As for the second problem (being undisciplined), all I can really say is … don’t be! Actually, one suggestion is to reward yourself for the process and not the event—that is, don’t allow your self-worth to be determined by your day-to-day equity curve. If you’re hesitant to cut your loss because your last two trades were losers, think of the process and not the money loss. The same goes for selling a winner too early—it’s fine to do, but it’s better to follow your plan.
The bottom line is that the big winners in the market are consistent. You don’t hear about some great investor who made big returns one year by playing growth stocks, then switched to a value system the next year, and then followed an overbought-oversold strategy the next. Similarly, it’s not likely that investor buys strength one year, then sells winners quickly the next, and then goes ahead and averages down in price in the third year.
Instead, while tweaks and improvements are always necessary, it’s better to stick with a set of rules and tools over time.
As for the current market, I have mixed emotions—on one hand, the major indexes seem to be bottoming in recent weeks, with a couple of sharp shakeouts since their major low in early June. And more than a few stocks I’m following have used these volatile times to etch constructive launching pads. Said another way, the market needed some time to repair the damage from a terrible April and May, and it looks like it’s done just that.
However, to this point, most of the “action” has been in defensive-type names, things like food and beverage, tobacco, insurance, discount retail and big telecom stocks—big companies that have steady businesses and dividends. That’s all well and good, but these stocks are not going to lead a major market uptrend; most of these companies are growing sales and earnings around 5%, if that. And, besides, defensive stocks aren’t where big money is made—growth stocks are, and few have made any sustained moves of late.
Even so, it’s important not to rule anything out—just because growth stocks haven’t kicked into gear yet doesn’t mean they can’t or won’t. In fact, I’ve been writing for a while that I believe earnings season, which is just revving up, will tell the real tale; if some resilient growth stocks react well to their earnings reports, it could be the impetus needed for institutional investors to begin putting money back to work.
With that in mind, two stocks I think you should watch (both from the Internet group) are TripAdvisor (TRIP) and Zillow (Z).
TripAdvisor is the leading online travel information site, with millions of user reviews (and another few dozen every minute) on hundreds of thousands of hotels, B&Bs, inns and even restaurants. What we like best here is that the firm serves a real mass market and it’s the hands-down leader in the field—despite potential competition from others like Google, TripAdvisor has a huge head start and is benefiting from the network effect (more reviews = more traffic = more advertising).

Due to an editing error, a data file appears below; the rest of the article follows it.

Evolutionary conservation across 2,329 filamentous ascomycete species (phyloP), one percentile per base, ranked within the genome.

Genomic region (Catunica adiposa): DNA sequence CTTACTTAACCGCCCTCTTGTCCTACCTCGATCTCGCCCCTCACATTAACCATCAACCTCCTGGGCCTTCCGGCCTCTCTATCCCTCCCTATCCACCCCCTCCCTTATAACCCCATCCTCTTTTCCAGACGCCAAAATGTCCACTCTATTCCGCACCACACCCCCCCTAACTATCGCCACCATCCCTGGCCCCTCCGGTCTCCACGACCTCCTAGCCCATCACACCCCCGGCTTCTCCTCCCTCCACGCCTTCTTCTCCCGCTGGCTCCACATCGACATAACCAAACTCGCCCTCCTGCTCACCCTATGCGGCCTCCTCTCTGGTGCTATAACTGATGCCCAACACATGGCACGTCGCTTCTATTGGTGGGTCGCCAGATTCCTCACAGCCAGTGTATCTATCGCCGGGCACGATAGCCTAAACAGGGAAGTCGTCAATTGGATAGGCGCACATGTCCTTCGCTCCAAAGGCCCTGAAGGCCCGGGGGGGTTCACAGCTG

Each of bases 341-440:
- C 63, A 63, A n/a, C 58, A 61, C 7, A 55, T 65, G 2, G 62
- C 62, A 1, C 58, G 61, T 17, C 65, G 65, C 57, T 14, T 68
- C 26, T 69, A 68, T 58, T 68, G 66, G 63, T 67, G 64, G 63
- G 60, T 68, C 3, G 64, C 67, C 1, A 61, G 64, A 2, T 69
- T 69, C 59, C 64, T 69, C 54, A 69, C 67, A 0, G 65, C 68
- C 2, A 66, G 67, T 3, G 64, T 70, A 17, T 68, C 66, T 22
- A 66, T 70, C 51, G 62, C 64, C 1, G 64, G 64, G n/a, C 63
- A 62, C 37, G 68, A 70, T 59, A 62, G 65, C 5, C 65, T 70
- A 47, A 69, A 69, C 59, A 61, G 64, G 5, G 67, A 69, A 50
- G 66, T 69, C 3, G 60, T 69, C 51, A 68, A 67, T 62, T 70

TRIP was spunoff from Expedia in December and the stock has performed well since—it’s actually been gyrating higher in recent months, nosing out to a new high today. It reports earnings next Tuesday (July 24) evening, and while I think you could nibble here (maybe buying half of what you’d normally buy, dollar-wise), I’m more interested in seeing if the stock can extend its gains following its quarterly report.Zillow is the leading online real estate website. The big idea here is that real estate agents spend about $6 billion per year in advertising, and most of that is off-line; Zillow itself has just 1% of the total! Given its booming traffic (especially from mobile devices), it’s a matter of time until more agents pay higher prices to place ads ... and in these cases, the “ads” are actually content from a user’s perspective, connecting them with an agent with knowledge of a property.
Z is a very volatile stock and is somewhat hard to handle—shares sank from 44 to 31 during the market correction. But the company is growing sales and earnings at triple-digit rates, and Z has stormed back toward its old peak. I wouldn’t plow in here, but a low-volume pullback toward 40 could be worth a nibble, with the real test coming August 7, when the company will report earnings.
There are a lot of uncertainties, of course, but I think both of these stocks have big potential if the market gets going.
All the best,
Editor of Cabot Market Letter
P.S. If you had read the latest issue of the Cabot Market Letter, here’s what you would have seen:
- A 50% profit in a company that runs network-neutral collocation centers all over the world. Without this company, the Internet would slow to a crawl.
- A 30% profit in a homebuilding company. The industry is recovering, and stocks that had become dirt-cheap in tough times are rebounding rapidly!
- A 43% profit in a company that sells vitamins, herbal supplements and sports nutrition products all over the country, and grew earnings 82% in the latest quarter!
And here’s what you wouldn’t see: Losses!